AgDM newsletter article, December 2003
by Daryll E. Ray, Blasingame Chair of Excellence in Agricultural Policy, Institute of Agriculture, University of Tennessee, and director, UT Agricultural Policy Analysis Center, 865-974-7407; firstname.lastname@example.org; http://agpolicy.org/
The World Bank report, 2003 Global Economic Prospects: Realizing the Development Promise of the Doha Agenda, concludes that under a “pro-poor” scenario “a deal to lower global trade barriers could add more than $500 billion a year to global incomes by 2015, lifting 144 million people out of poverty.” In a previous column we reported that, by our calculations, this scenario models a drop in crop production in the European Union (EU) of between 50 percent and 70 percent for crops like oilseeds, wheat and other grains.
These numbers are breathtaking and, at the very least, would represent a 180 degree departure from the food self-sufficiency original raison d’ tre of the European Common Agricultural Program (CAP). Such model results tend to be debatable, if not unreasonable, because they flow from the pursuit of a single objective: least-cost food production - totally ignoring the nature of agriculture and the unique importance of food in societies worldwide.
In this column let’s see what the World Bank’s food-cost minimization model would predict for the world’s largest developing country, China and its 1.3 billion people.
Under the “pro-poor” scenario, the World Bank shows total Chinese agricultural production dropping by 5 percent. This appears relatively insignificant until one looks further into the numbers. A researcher at the Center for Chinese Agricultural Policy estimates that under trade liberalization the animal agriculture sector in China will grow at a compound rate of 2.28 percent annually above the baseline. This would suggest an increase in livestock production of 22 percent above baseline by 2015.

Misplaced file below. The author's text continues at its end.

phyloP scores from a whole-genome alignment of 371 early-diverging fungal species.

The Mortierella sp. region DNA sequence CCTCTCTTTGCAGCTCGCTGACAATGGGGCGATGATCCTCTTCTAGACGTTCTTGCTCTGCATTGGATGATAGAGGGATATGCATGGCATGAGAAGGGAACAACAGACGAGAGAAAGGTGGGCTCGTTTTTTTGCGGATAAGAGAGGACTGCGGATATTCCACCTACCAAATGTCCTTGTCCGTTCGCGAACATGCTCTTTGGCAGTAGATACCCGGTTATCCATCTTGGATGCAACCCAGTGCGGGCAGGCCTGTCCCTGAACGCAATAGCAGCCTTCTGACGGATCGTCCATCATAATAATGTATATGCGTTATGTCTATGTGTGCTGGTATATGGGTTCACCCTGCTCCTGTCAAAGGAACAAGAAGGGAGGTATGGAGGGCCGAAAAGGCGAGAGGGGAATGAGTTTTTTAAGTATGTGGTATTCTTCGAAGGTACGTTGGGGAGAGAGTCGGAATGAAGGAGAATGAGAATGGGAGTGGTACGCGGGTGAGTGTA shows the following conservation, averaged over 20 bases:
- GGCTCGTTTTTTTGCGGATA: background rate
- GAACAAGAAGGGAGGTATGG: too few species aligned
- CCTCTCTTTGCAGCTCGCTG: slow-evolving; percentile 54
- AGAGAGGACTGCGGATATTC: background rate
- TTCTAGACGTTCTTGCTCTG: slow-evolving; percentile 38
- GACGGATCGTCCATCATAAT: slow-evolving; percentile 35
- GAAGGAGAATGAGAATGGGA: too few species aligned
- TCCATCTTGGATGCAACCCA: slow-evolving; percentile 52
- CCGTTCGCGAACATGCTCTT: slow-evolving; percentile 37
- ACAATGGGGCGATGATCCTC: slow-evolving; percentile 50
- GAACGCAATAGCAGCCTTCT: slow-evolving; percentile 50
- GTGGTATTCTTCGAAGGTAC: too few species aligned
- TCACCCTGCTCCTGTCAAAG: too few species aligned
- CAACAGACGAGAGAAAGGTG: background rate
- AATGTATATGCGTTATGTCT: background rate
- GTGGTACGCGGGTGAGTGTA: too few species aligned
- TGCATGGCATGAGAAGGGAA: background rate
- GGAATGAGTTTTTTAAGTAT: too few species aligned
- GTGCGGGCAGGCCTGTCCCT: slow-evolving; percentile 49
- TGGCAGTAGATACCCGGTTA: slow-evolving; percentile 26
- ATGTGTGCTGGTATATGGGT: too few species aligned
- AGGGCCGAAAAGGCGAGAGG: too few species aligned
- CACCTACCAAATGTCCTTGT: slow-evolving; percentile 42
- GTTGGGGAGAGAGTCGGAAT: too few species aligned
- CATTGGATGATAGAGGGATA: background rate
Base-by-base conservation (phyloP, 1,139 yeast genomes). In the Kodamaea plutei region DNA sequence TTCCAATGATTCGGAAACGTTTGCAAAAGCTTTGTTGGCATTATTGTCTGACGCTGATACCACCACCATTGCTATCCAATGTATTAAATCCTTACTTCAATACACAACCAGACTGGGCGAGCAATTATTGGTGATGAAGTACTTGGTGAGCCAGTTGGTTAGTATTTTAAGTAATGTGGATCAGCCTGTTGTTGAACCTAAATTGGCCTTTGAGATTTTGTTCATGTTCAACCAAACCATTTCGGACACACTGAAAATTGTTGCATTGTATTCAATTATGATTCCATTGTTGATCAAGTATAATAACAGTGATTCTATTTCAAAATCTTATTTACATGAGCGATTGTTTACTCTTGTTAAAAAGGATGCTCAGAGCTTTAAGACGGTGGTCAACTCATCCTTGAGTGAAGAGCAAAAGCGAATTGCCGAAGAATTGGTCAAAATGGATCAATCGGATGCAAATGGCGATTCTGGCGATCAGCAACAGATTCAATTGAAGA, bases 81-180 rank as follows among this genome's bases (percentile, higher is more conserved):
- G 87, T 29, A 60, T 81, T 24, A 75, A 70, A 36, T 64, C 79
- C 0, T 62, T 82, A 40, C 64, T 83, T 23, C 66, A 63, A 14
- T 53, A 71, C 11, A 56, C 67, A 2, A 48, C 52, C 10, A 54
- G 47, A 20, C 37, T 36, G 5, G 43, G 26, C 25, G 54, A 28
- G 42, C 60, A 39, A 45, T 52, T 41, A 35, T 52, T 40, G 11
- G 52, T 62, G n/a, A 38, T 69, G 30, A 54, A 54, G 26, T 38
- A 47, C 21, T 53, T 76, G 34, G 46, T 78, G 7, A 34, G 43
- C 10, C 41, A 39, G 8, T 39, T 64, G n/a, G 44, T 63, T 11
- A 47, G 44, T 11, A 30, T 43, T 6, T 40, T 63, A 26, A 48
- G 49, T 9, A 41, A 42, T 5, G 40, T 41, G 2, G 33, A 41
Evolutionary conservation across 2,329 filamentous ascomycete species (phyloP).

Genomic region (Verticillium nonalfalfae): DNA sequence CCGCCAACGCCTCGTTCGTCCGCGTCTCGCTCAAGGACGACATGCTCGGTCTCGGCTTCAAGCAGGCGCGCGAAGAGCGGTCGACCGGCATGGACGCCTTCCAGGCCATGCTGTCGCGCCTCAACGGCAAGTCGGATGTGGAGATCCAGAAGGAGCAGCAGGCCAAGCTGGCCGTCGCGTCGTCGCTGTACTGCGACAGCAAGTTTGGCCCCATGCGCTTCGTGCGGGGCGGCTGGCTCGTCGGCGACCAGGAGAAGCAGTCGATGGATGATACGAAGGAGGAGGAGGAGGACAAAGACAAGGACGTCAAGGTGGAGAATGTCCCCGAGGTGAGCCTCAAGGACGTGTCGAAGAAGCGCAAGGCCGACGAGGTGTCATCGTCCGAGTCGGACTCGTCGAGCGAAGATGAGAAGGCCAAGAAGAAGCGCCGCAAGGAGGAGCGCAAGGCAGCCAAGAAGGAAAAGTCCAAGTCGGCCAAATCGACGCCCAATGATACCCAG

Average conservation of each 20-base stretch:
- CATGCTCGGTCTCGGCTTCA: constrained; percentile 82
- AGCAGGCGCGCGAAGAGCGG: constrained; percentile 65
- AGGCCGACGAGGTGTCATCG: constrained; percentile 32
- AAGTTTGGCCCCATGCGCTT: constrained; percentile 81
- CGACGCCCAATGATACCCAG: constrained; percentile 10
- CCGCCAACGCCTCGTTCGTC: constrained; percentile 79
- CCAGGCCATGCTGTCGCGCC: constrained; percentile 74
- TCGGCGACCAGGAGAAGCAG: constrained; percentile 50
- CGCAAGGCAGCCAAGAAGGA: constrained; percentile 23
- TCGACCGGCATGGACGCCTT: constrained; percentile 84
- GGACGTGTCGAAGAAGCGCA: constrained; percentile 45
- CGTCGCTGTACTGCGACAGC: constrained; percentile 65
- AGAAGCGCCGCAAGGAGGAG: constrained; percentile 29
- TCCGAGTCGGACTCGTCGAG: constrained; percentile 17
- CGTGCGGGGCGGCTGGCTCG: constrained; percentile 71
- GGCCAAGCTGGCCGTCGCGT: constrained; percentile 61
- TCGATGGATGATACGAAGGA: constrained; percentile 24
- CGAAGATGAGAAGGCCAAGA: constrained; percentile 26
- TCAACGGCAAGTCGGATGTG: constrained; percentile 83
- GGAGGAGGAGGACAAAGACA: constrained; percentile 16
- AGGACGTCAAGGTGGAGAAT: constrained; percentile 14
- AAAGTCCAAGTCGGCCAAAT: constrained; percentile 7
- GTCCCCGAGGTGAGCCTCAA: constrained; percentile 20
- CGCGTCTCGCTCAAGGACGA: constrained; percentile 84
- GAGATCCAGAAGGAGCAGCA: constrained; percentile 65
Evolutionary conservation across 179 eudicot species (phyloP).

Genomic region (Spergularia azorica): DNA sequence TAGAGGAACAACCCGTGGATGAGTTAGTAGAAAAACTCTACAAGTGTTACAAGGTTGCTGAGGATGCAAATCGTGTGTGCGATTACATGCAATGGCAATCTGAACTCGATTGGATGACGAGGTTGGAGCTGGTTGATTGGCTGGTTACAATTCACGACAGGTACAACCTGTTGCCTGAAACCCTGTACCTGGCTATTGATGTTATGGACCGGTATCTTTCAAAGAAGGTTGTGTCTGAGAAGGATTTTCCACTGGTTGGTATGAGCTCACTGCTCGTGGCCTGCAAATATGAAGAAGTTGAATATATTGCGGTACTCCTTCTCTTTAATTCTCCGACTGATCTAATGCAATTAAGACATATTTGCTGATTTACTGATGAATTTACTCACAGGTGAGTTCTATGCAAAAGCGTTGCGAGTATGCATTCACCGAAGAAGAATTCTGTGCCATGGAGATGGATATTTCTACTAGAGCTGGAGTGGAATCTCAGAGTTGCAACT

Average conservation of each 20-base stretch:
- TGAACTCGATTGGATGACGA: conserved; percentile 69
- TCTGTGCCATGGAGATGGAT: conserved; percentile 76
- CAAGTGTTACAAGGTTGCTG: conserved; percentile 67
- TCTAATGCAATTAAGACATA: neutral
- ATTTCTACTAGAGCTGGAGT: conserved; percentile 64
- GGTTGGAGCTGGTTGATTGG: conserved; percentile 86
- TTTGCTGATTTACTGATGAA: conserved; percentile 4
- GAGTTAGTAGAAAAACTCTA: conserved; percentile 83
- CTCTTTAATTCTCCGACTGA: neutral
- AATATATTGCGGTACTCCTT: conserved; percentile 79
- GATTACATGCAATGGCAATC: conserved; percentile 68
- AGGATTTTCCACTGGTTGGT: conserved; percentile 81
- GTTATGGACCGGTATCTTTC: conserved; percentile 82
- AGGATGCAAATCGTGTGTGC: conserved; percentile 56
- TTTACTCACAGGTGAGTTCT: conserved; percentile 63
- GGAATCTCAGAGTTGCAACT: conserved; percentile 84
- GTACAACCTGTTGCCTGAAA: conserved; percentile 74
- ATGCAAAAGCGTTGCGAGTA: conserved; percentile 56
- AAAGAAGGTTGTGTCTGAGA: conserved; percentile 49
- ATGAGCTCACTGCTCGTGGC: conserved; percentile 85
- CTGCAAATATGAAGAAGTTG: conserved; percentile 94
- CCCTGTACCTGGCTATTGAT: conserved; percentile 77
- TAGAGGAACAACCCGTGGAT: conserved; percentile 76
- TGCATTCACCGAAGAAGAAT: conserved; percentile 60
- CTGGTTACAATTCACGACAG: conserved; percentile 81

If Chinese total agricultural
production is projected to go down while livestock production is expected
to go up, crop production must be taking the hit. In fact, given available
numbers, crop production would have to drop by over
20 percent from the baseline.
The net result of this more than 20 percent drop in crop production is twofold.
First, under this scenario, China would become a net importer of as much as 20 percent of its consumption needs for seeds and grains. Here again we are talking about a 180 degree flip in attitude about food policy; this time a change in food policy by, arguably, the most food-security-conscious country in the world, China.
Second, with 50 percent of its 1.3 billion citizens directly engaged in agricultural production, a drop in crop production of more than 20 percent would put one whale of a lot of people out of work, some would say upwards of 100 million in addition to the 100 million currently displaced rural workers.
Given the level of agricultural research going on in China and the pronouncements by Chinese government officials concerning future agricultural production intentions, it is also possible that China may be a larger net exporter in 2015 than it is today, trade liberalization or not.
If there is anything we
have been good at during the last decade or two, it’s underestimating the
ability of the Chinese to produce, store and export.